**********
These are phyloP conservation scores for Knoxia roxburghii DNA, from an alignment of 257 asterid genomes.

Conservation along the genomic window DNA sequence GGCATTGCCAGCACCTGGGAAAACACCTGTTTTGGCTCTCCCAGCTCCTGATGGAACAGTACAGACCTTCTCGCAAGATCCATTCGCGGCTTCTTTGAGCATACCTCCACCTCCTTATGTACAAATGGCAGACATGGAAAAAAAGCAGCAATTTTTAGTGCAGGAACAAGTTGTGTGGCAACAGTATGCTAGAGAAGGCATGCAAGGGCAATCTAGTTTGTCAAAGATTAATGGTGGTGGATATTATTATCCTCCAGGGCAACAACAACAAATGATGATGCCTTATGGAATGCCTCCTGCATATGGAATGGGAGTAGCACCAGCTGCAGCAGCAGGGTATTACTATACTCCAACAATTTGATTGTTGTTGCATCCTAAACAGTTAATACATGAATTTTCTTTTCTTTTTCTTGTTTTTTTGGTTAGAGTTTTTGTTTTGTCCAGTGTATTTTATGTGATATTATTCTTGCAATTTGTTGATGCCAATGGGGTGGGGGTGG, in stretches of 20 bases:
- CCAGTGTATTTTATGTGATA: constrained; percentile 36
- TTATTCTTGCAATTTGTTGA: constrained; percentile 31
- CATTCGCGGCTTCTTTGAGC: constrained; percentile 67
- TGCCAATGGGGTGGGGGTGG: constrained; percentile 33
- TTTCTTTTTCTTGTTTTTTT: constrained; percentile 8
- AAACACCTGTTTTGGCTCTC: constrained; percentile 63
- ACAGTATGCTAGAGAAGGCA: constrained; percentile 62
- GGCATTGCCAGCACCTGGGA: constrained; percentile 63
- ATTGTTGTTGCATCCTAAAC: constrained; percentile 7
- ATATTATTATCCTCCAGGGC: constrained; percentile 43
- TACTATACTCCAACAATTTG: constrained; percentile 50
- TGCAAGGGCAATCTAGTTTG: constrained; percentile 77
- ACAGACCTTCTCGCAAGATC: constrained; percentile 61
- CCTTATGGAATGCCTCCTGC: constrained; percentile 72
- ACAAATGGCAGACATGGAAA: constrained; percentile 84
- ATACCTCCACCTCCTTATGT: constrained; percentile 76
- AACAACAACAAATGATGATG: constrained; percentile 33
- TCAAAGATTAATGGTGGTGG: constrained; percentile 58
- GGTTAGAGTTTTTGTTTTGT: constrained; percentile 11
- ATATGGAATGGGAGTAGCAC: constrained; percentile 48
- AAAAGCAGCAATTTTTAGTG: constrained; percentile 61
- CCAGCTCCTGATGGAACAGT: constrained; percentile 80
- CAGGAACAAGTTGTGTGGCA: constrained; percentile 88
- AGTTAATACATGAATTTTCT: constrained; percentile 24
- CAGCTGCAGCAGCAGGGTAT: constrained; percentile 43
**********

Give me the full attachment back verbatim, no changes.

These are phyloP conservation scores for Knoxia roxburghii DNA, from an alignment of 257 asterid genomes.

Conservation along the genomic window DNA sequence GGCATTGCCAGCACCTGGGAAAACACCTGTTTTGGCTCTCCCAGCTCCTGATGGAACAGTACAGACCTTCTCGCAAGATCCATTCGCGGCTTCTTTGAGCATACCTCCACCTCCTTATGTACAAATGGCAGACATGGAAAAAAAGCAGCAATTTTTAGTGCAGGAACAAGTTGTGTGGCAACAGTATGCTAGAGAAGGCATGCAAGGGCAATCTAGTTTGTCAAAGATTAATGGTGGTGGATATTATTATCCTCCAGGGCAACAACAACAAATGATGATGCCTTATGGAATGCCTCCTGCATATGGAATGGGAGTAGCACCAGCTGCAGCAGCAGGGTATTACTATACTCCAACAATTTGATTGTTGTTGCATCCTAAACAGTTAATACATGAATTTTCTTTTCTTTTTCTTGTTTTTTTGGTTAGAGTTTTTGTTTTGTCCAGTGTATTTTATGTGATATTATTCTTGCAATTTGTTGATGCCAATGGGGTGGGGGTGG, in stretches of 20 bases:
- CCAGTGTATTTTATGTGATA: constrained; percentile 36
- TTATTCTTGCAATTTGTTGA: constrained; percentile 31
- CATTCGCGGCTTCTTTGAGC: constrained; percentile 67
- TGCCAATGGGGTGGGGGTGG: constrained; percentile 33
- TTTCTTTTTCTTGTTTTTTT: constrained; percentile 8
- AAACACCTGTTTTGGCTCTC: constrained; percentile 63
- ACAGTATGCTAGAGAAGGCA: constrained; percentile 62
- GGCATTGCCAGCACCTGGGA: constrained; percentile 63
- ATTGTTGTTGCATCCTAAAC: constrained; percentile 7
- ATATTATTATCCTCCAGGGC: constrained; percentile 43
- TACTATACTCCAACAATTTG: constrained; percentile 50
- TGCAAGGGCAATCTAGTTTG: constrained; percentile 77
- ACAGACCTTCTCGCAAGATC: constrained; percentile 61
- CCTTATGGAATGCCTCCTGC: constrained; percentile 72
- ACAAATGGCAGACATGGAAA: constrained; percentile 84
- ATACCTCCACCTCCTTATGT: constrained; percentile 76
- AACAACAACAAATGATGATG: constrained; percentile 33
- TCAAAGATTAATGGTGGTGG: constrained; percentile 58
- GGTTAGAGTTTTTGTTTTGT: constrained; percentile 11
- ATATGGAATGGGAGTAGCAC: constrained; percentile 48
- AAAAGCAGCAATTTTTAGTG: constrained; percentile 61
- CCAGCTCCTGATGGAACAGT: constrained; percentile 80
- CAGGAACAAGTTGTGTGGCA: constrained; percentile 88
- AGTTAATACATGAATTTTCT: constrained; percentile 24
- CAGCTGCAGCAGCAGGGTAT: constrained; percentile 43